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9 Ludicrous Trends In Advertising We'll Never See Again

Lifelike Toy Guns

As history marches on, two things grew larger: our imaginations and our vaginas. Today, when you show someone a realistic toy gun, they immediately think one of two things:

A: Some cop is going to feel really bad when he shoots the dumbass kid holding that.

B: I'm going to go rob a 7-Eleven holding that.

Realistic toy guns have been so villainized that we almost hope their owners get shot just so the dipshits learn a lesson. If a mother in 1940 saw police mistake her children for armed criminals and shoot them, she'd be extremely confused. If the same situation happened today, the mother would have an "I told you so" themed funeral and her eulogy would just be an apology to all attending friends and family for wasting their time mourning such total retards. I mean, toy guns? What did those stupid kids expect would happen? My point is, people don't react to toy guns with appropriate measure in modern times. Decades ago, it was only natural for children to get acquainted with guns at an early age since they'd be using them all day when they grow up to kill Nazis and pumas. Today, guns are really only used to accidentally shoot children holding toy guns.

Toy guns used to be awesome. Lever action, explosive reports, smoking barrels ... they were so realistic that my pussified worst-case-scenario 2011 mind is already conjuring images of 1940s children in a one-sided gunfight against a twitchy store owner who think they're robbing him. It was actually a bullet point back then when your gun was convincing enough to start something like that.

* Realistic sounds! Hear the whimpers of a dying cougar after every report!

* Don't do this, but brandish it and pedestrians will hand you their cash!

* Fires painful wads of fleshy blood to convince pals and onlookers that they've been shot!

Everyone played with toy guns back then. Boys, girls, or as you can see here, a combination of both. They didn't even have a name for kids like this back then and they still marketed realistic rifle weapons towards them. Fellows! Ask for the Man-Size Daisy Pump Gun for Christmas! It's the only air rifle that will make your 1940s mother say, "Son, I don't understand what I did to make you the way you are, but I ... I still love you. And you're not the reason your father left. It's more complicated than that."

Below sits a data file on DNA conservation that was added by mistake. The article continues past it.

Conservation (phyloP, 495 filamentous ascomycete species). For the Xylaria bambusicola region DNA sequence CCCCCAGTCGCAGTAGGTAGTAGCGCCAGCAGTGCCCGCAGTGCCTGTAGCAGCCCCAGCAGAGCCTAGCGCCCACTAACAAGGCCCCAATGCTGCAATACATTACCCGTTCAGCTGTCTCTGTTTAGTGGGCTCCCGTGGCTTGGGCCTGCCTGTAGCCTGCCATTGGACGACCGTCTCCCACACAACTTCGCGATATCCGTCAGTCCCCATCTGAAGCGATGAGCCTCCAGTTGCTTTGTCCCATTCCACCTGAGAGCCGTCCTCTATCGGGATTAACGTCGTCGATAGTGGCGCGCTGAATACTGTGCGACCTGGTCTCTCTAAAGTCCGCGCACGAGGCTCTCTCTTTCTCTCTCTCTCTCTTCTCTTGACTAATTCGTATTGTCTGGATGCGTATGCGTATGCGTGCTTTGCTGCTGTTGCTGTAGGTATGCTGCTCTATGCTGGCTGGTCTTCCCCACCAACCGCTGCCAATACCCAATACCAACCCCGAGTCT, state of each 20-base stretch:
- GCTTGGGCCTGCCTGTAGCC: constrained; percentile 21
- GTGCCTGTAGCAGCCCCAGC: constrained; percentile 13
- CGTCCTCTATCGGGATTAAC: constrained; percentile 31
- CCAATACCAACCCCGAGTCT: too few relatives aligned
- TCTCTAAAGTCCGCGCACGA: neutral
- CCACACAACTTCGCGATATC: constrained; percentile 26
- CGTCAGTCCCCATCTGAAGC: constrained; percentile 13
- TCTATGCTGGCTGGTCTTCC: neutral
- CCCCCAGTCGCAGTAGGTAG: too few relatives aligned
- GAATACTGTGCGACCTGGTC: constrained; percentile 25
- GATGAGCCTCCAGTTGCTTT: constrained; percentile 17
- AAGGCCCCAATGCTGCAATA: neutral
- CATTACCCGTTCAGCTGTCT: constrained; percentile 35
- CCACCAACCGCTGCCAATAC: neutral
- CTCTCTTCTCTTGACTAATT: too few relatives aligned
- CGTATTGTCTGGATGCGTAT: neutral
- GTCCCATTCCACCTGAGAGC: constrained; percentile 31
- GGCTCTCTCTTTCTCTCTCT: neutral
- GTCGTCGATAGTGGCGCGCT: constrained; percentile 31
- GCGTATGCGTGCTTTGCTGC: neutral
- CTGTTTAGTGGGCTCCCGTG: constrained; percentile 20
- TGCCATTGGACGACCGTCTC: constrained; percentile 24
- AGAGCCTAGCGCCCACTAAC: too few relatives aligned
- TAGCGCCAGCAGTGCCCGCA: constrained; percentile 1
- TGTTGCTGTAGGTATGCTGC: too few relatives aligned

Literally everything about this seems unsafe to me, including the part where it says "Completely Safe."

Helping Girls Become Pickup Artists

A lot of comics used to have advertisements promising to teach women the secrets of charm. I guess when all the men go off to fight Hitler, the ones that stay behind are the ones attracted to etiquette. Today, if you're reading a comic book, it's a reasonably safe bet you're not a girl. And if you are a girl reading a comic book, here's a hot tip: the guy reading the comic book next to you will fuck you. If someone was marketing this book today it would simply be called How to Have the Proper Number of Holes.

I really like a system where women are the ones in charge of being charming. I've found that today, hot girls spend so much of their time being entertained that they never had to develop wit. I sometimes don't even notice that I can't stand a girl until after weeks after sleeping with her. That being said, I don't think these books were intended for attractive women. A book called Better Than Beauty seems to already know that you're a beast. The first chapter is probably tips on dodging harpoons.

They were so desperate for dong back in the day that they designed perfumes that allowed women to steal men from other women. It's not really clear from this ad if DIABLO's DOUBLE POWER is to make you yourself smell irresistible or if you're supposed to smear it all over your target's wife and make her smell like diarrhea. This very well could be an ad for a bottle of diarrhea. That's how crazy I think 1940's marketers were.

I can't express to you how happy I was when I started Steve Wilson, Editor: Illustrated Press" expecting some kind of newspaperman fighting crime and slowly realized that the whole adventure was him figuring out how to break it to the maniac copy girl that she smells bad. I also like it because it's a positive message to the disgusting women of yesterday: Ladies, if you wash yourself with soap, we might marry you! And if you love to watch women be told they stink, don't miss next month in Steve Wilson, Editor: Illustrated Press:

Racism

I guess you might have figured this, but in a decade where the most famous ad campaign was "YOU CAN SLAP A JAP," advertising executives figured a little bit of racism was okay. Which is good, because it's really hard to sell Carnation Malted Milk without puttin' a few bullets into injuns.

Culturally I'm not allowed to make these kinds of decisions, but if I was, I'd say that the writer's sense of humor here is more offensive than the artist thinking that black people have hemorrhoid pillows for mouths. This ad is probably why Archie didn't have a black friend until the 1970s.

I bet those 1940s assholes couldn't even sell Scotch tape without doing something raci- oh my god.

"And in lighter news, two young soldiers on leave were given full R.C. Cola honors today for assaulting a local Chinese ham radio enthusiast. Sounds like they'll take the kung POW chicken to go!"

Even their public service ads against racism seem racist. I'm not going to take anti-racism advice from someone trying to disprove the stereotype that Puerto Ricans are bad at baseball. Is it racist for me to notice that's ignorant in like a completely different direction? Plus, why is an Asian kid playing the part of Luis? Speaking as someone doing it right now, it's comforting to know that white people trying not to be racist has been racist for over 50 years.

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